Time to Head North!
Our two months of house sitting in Northern California had come to an end, and it was time to head up to Oregon for a while. Since we had two days to get to Portland, we decided the coast route would be splendid and set off from Mill Valley in the afternoon. The first two photos you see are from Jenner, California. We didn’t find much of a town, but the green hills were incredible, and we had to stop for a bit to take it all in.
Here’s a short video I made, it gives a better sense of the area.
Fisk Mill Cove at Salt Point State Park was our next stop. We found this gorgeous view just a few hundred feet from the highway!
This stretch of the highway was a wide-open rocky shoreline with few homes close to the sea.
We stopped briefly in Mendocino and looked around and then headed farther north to Fort Bragg. I had a short write up from a travel magazine about Mackerricher State Park which sounded interesting, so we drove there to check it out. Well, you can’t believe everything you read, right! It was an awful place, scummy, crowded, and dirty. Though it was late and we would have to go back south of Mendocino for a campsite, that’s what we did.
Our campground was Van Damme State Park up in the hills off the highway. Most people there were in campers as the weather was still chilly and wet. We were among only a few people pitching tents. Our site was on a hill with lots of open skies overhead. We enjoyed seeing the moon rise that night and lots of stars.
The next morning, we got on the road early and then stopped right away at Russian Gulch State Park. Wow, it was beautiful. Right off the highway to the parking lot and a walk out to the views.
Since it was early morning, we were the only ones there and had a short walk around the cliffs.
We wanted to go all the way up the coast on Highway 1. Sorry, no can do. We found out the road was closed North of Mendocino so we would have to take a side road east to Highway 101 before we could continue north.
However, I wanted to see the glass beach at Fort Bragg which meant going past the detour and backtracking: oh, well, we didn’t have much else to do.
Eventually, we found a place to park on the beach and started walking not knowing whether the beach was there or worth our time since the signs didn’t say anything about Glass Beach. As you can tell from the photo below, we found it! The photo isn’t great, but it was a nice stop. Who knows why all the broken glass in the Pacific Ocean ends up on that stretch of beach? But it does. Fascinating. Colorful. And a little alarming.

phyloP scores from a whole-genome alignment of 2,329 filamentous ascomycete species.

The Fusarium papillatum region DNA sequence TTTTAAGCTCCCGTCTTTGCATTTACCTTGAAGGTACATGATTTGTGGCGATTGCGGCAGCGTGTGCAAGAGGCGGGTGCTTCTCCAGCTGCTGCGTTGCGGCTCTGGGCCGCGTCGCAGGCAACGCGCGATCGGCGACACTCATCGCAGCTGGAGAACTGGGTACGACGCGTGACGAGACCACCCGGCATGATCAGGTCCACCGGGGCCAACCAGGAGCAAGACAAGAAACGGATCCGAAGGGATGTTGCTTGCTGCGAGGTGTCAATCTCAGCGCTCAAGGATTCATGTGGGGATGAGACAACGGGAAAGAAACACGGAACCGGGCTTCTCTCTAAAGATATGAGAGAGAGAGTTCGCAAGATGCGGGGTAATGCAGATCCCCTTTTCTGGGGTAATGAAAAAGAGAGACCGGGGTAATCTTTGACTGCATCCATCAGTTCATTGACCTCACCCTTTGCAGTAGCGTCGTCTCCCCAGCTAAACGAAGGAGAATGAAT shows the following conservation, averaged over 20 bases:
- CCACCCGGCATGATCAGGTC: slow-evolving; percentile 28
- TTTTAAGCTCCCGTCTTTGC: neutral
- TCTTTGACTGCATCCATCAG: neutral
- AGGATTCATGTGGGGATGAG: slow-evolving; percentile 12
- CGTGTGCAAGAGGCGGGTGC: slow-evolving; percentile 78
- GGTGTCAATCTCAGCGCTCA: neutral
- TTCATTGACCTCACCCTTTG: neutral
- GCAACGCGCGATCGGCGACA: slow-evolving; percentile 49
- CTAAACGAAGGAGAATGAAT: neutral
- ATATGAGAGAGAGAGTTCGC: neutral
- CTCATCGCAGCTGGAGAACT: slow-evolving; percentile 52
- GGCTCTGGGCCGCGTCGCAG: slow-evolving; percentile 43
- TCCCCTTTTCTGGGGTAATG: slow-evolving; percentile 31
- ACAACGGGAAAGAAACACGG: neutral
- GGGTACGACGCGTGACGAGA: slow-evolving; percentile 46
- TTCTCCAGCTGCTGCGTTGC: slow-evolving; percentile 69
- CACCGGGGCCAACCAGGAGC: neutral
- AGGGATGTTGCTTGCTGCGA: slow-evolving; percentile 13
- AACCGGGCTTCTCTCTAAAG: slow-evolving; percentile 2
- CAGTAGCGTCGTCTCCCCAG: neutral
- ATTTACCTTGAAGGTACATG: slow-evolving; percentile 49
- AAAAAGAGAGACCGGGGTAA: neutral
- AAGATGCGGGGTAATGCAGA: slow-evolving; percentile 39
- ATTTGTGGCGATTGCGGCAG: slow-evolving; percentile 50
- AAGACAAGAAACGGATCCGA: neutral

Back on the highway east to Willits and then north once again. Richardson Grove State Park was the next stop, a lovely park, with many redwoods to gawk at as we walked through the woods.
Apparently, the building below used to be a restaurant/hotel, but now it’s just a ruin.
Further north we came to Founders Grove – wow, everyone needs to visit this place! We’ve been lucky enough to visit lots of redwood parks. This is along the Avenue of the Giants and is by far our favorite so far.
“The redwoods, once seen, leave a mark or create a vision that stays with you always… they are not like any trees we know, they are ambassadors from another time.” John Steinbeck
Strangely, the many fallen trees somehow make it easier to grasp the size of these giants. The forest floor is a mish-mash of tree trunks resembling an enormous game of pick-up-sticks. We’ll let a few pictures tell the story here.
After millions of hands rubbing this piece of wood, it is sanded smooth as silk and exquisitely beautiful.
Further up north on the coast, we finally got to see an elk herd! It happened without any effort as we saw them from the road and pulled up close to get a good look. We had been through this area many times but never saw a single elk. Then this!
You can’t tell from the photo, but this is essentially in the backyard of a row of cottages. The elk have their way with things. After this stop, we continued our journey, camped for the night and arrived in Portland the next morning.
Pet Sitting in Portland
This was a four-day house sit with two extra-large dogs and one cat in Portland. The dogs were both so massive but gentle at the same time. The owners said not to take them on walks, so we just played in the yard. When these creatures hit their dog door, oh my, there’s no mistaking what’s happening. We quickly got used to their antics and took the banging door as the signal to go out and play in the yard with them.
Whenever we arrive for a new house sit, or pack-up to leave, we make numerous trips to the car. We always found these two waiting at the door for us on our way in, even though we just came in two minutes ago.
It was always a big deal to them. They would bark and moan, jump around and bump up against us every time. On the tail-end that was fine, but on the front end, they tended to take up most of the hallway and staircase which can be interesting when you’re carrying bags like a pack-horse and can’t see where you’re going. But their friendly welcome was always a treat.
Here is the (feline) lady of the house. She was a real sweet girl who somehow learned to make her way through the house even with all the big dogs running around. Lucky for her, she had sole access to the hosts’ bedroom and could often be seen headed that way when the rowdy dogs got to be too much for her.
There was also a first for us: the hosts had prepared and bagged food for each meal for each creature throughout our stay. Clear labels made it easy to follow along with their special food needs: read ’em and feed ’em and everybody is happy. It was soon time to head south and up into the Cascade Mountains.
What’s Next – up into the mountains
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